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Art by Melissa Mead

God's Gift to Women

Barbara A. Barnett is a graduate of the Odyssey Writing Workshop whose short fiction has appeared in publications such as Fantasy Magazine, Shimmer, and Hub. She lives with her husband in southern New Jersey, works for a theater company in Philadelphia, and frequently bursts into song. You can find her online at www.babarnett.com.

"So it's like this, Beth..." God stubbed out his cigarette in the ashtray and leaned across the bar, close enough for me to smell his cheap cologne. "I'm not omnipotent."
"But you're God." I took a swig of my beer. "The all-knowing."
"Well, yeah, I am omniscient. But that only means all-knowing, and one thing I know for certain is that I'm not all-powerful. That's omnipotence, baby."
I downed the rest of my beer, then frowned at God. I had always imagined him as a benevolent grandfather-type in white robes, standing against a backdrop of puffy clouds and trumpeting cherubs. What I'd gotten instead was a middle-aged man with five o'clock shadow trying to pick me up at happy hour.
"That whole Jesus thing--took a lot out of me, you know?" God gestured for the bartender to bring us another round. "These virgin births are a one-shot deal. I met another god back in the old days who tried more than once and..." God snickered. "Well, let's not talk about that and keep up the illusion that I'm the only Alpha and Omega in town, shall we?"
Sneaking out of work before five on a Friday no longer seemed like the best move I could have made. More ludicrous was that I actually believed this guy was God. I had been ready to throw a perfectly good beer in his face when he scooted his stool closer and offered to buy me a drink. But the moment he said those words--I'm God--I believed him.
"You're a quiet one," he said as the bartender brought us two more beers. "Here I am, ready to answer your prayers, and you're keeping mum on me."
I snorted. "My prayers? I wanted to meet a successful guy and start a family, not divine impregnation."
"Divine impregnation," God said, his voice rising in pitch to mock my own. "Man, don't say it like that. You make it sound so... clinical."
"You make it sound so casual."
God shook his head and pulled out another cigarette. "How I ever created a people so uptight about the oldest pastime in the book is beyond me."
"I just don't see how this answers my prayers."
"You've been hiding your head in that cubicle of yours too long." God paused to light his cigarette. "I'm God. God the Father, in fact. Doesn't that make me your family?"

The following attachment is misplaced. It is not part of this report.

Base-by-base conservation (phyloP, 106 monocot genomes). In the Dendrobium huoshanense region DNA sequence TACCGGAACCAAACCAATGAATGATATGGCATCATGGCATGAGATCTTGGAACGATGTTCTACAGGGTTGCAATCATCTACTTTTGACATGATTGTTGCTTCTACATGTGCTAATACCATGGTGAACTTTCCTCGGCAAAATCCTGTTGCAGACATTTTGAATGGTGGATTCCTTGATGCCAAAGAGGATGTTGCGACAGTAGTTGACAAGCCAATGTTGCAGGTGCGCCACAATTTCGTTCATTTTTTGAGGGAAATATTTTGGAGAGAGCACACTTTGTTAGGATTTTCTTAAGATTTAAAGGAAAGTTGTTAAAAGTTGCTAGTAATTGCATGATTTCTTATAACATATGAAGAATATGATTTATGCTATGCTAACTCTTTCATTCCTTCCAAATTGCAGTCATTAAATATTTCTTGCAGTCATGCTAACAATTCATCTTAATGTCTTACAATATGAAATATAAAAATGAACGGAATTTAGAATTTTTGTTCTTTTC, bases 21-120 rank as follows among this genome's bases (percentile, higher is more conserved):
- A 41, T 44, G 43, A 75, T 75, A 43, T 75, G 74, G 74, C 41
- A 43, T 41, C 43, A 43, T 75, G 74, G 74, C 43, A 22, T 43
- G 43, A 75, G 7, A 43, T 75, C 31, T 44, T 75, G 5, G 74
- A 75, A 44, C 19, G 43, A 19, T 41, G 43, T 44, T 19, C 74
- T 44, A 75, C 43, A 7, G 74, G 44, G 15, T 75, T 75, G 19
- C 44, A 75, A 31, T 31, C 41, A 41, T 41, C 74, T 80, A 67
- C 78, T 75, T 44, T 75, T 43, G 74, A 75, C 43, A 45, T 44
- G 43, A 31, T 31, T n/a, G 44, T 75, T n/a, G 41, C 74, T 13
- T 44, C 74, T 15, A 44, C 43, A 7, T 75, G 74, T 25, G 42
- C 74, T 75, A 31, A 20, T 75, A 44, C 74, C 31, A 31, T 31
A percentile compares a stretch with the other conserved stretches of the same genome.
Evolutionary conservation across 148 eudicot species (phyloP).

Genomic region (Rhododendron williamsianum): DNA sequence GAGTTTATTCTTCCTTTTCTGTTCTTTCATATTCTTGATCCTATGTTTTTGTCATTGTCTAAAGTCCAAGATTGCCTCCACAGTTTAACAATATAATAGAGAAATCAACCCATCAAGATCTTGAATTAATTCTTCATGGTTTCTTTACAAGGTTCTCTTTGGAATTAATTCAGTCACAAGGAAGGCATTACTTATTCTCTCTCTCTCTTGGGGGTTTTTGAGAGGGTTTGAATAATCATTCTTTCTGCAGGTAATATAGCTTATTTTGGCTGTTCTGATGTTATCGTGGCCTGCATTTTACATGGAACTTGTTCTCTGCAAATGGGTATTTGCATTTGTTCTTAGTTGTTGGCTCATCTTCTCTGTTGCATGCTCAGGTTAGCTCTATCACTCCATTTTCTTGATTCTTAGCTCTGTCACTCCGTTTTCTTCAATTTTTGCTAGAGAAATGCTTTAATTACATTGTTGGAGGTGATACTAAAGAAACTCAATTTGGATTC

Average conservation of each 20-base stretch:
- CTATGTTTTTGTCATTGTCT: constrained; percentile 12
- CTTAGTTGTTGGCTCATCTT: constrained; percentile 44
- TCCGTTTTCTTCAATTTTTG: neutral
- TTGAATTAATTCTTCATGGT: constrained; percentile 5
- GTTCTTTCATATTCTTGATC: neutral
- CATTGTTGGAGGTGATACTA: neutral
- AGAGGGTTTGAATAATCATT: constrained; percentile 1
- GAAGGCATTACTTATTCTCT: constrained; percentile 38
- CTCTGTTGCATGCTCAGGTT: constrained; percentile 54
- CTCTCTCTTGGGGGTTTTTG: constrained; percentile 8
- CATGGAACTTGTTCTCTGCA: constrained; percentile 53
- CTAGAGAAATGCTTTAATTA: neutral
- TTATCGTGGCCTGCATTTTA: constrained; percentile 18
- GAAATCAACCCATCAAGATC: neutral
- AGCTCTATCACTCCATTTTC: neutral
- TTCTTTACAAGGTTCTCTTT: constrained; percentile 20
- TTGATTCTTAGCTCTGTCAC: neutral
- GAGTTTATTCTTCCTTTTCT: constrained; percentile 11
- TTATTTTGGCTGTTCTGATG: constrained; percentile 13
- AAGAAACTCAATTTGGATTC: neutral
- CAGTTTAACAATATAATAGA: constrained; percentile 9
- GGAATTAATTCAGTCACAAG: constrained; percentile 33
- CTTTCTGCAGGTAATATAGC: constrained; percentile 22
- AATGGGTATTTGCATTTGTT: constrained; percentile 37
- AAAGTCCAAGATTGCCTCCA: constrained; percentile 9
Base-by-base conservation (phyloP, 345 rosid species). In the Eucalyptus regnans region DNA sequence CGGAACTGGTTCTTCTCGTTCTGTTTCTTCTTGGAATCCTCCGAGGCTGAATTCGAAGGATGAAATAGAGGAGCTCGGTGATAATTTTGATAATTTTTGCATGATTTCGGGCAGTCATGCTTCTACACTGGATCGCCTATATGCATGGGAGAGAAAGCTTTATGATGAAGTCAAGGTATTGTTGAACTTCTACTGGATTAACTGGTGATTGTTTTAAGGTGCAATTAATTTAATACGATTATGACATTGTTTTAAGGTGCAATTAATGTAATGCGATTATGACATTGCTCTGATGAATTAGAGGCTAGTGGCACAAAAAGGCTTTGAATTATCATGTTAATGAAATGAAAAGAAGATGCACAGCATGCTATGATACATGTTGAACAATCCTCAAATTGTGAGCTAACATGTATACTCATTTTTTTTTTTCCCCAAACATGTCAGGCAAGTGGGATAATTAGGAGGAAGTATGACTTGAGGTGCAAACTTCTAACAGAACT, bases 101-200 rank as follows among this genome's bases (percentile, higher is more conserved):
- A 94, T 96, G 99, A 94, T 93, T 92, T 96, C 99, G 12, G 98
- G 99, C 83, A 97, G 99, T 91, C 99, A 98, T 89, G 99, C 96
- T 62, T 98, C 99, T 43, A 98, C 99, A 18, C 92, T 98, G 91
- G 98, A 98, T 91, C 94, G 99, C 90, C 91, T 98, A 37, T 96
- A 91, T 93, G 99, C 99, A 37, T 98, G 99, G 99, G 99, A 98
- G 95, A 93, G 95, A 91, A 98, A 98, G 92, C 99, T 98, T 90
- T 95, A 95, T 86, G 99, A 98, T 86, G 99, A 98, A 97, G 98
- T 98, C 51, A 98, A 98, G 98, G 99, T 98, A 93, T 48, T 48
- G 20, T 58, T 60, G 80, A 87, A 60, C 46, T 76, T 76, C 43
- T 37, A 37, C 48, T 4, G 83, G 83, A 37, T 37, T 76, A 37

I shoved my beer aside, stomach churning. "That makes what you're proposing sound even worse."
"Okay, so paternity's maybe not the best angle to take. But that's still what this comes down to in the end. You want a kid; I need another Messiah now that my J-boy's all, 'But I don't wanna go back to that world, Dad. They crucified me!' I mean, you pound a few nails in the kid and he's whining about it for centuries."
I sighed. "So why me? It's not like I'm the only single girl in the world who wants a family."
"Girls like you are hard to find. You're hot, but you've also got this modern-day Mary thing going on--purity and devotion and all that. You really believe in me." God blew out a puff of smoke, a wistful look on his face. I expected him to say something profound. Something divine. Instead he crushed my expectations as easily as he ground his cigarette in the ashtray. "It's amazing what a little ego stroking like that will do to put a guy in the mood."
"You know..." I glanced around the bar. A few other women were in the same predicament--men in loosened ties and rumpled suits offering them drinks and promises of a phone call the next day. Those men weren't God, but I couldn't tell the difference. I grabbed my purse and stood. "I'm suddenly not feeling so prayer-like."
"Woah, wait a minute, where are you going?"
"I just don't see you being the stay-at-home dad type, or the kind to pay child support. You're not omnipotent, after all."
Just for good measure, I threw the rest of my beer in God's face. "And if you were really omniscient," I said, "you would have seen that coming."
The End
This story was first published on Monday, March 7th, 2011

Author Comments

God's Gift to Women" was the result of a story prompt to write about a god who wasn't omnipotent. While I've never met a guy who actually claimed to be god, I've certainly heard some bad pick-up lines that even an all-powerful being couldn't make work. I may have turned down the drinks those guys offered to buy, but they at least gave me a fun story idea to play with.

- Barbara A. Barnett
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